I believe that when the gap between the nations in terms of their level of knowledge, technology, and well-being becomes less and there is a relative balance between them, the possibility of peace between them is greater. Therefore, by creating a balance between different societies in terms of knowledge, technology, and well-being, we can address the defects and shortcomings of the theories that have been postulated and proposed about peace so far.

I am speaking on behalf of a country that has been a victim of poverty, war, horror, and terrorism for many long years and that now more than ever is in need of immediate security, sustainable peace, human development, and a strong economy. Our people, as all of the peace-loving nations of the world, love peace, but unfortunately war and insecurity have been constantly imposed on them from outside. Therefore, the government and the people of Afghanistan welcome any initiative and effort that aim at solidifying peace between nations and within nations. We thank the international community that has been assisting in building peace and security in our country and fighting against terrorism. During the past ten years, the people and government of Afghanistan, with assistance from international community, have achieved great and valuable successes in terms of strengthening security, promoting human development, ensuring social welfare, and establishing democracy.

But all these efforts are not adequate, and we need to increase and expand them. Thus, first of all, the underlying contexts and factors of insecurity, violence, war, and recruitment by terrorists and extremists in our country have to be tackled. Undoubtedly the low level of education, poverty, and lack of adequate human development constitute these factors.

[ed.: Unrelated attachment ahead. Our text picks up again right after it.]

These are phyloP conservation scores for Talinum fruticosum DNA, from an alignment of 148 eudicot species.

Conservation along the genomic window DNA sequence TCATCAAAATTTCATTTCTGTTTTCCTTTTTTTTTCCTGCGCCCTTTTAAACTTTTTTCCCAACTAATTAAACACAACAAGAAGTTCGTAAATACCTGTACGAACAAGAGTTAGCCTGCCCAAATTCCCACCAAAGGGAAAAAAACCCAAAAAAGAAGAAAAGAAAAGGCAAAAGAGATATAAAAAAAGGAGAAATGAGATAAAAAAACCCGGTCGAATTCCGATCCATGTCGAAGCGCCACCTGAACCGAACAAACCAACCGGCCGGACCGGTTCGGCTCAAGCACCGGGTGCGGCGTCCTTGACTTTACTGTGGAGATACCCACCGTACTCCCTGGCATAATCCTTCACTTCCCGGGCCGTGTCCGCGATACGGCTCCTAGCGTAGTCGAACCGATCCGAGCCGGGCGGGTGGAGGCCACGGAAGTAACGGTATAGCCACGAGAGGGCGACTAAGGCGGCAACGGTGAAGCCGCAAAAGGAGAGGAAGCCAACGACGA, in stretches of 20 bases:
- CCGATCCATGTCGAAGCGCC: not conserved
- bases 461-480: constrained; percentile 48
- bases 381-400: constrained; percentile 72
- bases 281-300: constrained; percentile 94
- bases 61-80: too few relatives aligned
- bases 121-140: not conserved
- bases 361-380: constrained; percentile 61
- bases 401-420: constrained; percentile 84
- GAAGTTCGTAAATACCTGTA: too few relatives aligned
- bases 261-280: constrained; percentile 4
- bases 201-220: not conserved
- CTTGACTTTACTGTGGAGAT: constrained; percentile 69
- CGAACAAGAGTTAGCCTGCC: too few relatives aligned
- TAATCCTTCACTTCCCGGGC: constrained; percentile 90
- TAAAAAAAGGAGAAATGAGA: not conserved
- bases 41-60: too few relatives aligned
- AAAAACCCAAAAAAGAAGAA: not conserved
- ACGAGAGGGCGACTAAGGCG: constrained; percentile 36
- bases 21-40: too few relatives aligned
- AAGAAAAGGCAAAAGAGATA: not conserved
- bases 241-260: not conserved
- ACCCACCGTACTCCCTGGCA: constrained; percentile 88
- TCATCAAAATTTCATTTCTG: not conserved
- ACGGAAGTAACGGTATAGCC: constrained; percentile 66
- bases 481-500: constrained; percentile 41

Another point that I would like to make is that extremism and violence do not have any relation with Islam, and Islam has denounced such actions and attitudes clearly and adamantly. It has been clearly stated in our holy book, the Qur'an, that “if someone kills an individual human being, it is as if he or she kills all human beings, and if someone saves the life of an individual human being, it is as if he or she saves the lives of all human beings.”

Imam Ali, a great leader of Muslims, advised one of his governors to treat people who lived in his area of governance as equal citizens whether they were Muslims or non-Muslims, because they were his brothers and sisters in religion or creation. Therefore, Islam never allows oppressing people and depriving them of their rights, justice, and opportunity for peaceful coexistence.

In respect to peace with those with whom Muslims are at war, the Qur'an says, “if they propose peace, accept from them, relying on God who is hearing and seeing.” Because of this, relying on religious teachings that have been revealed by God to establish peace in the world is vital and necessary.

On behalf of the people of Afghanistan, I would like to ask all peace-loving individuals and organizations to take mindful and reasonable measures to promote peace in the world to keep menaces and dangers from undermining our achievements so far.

For more information about World Summit 2013, click here.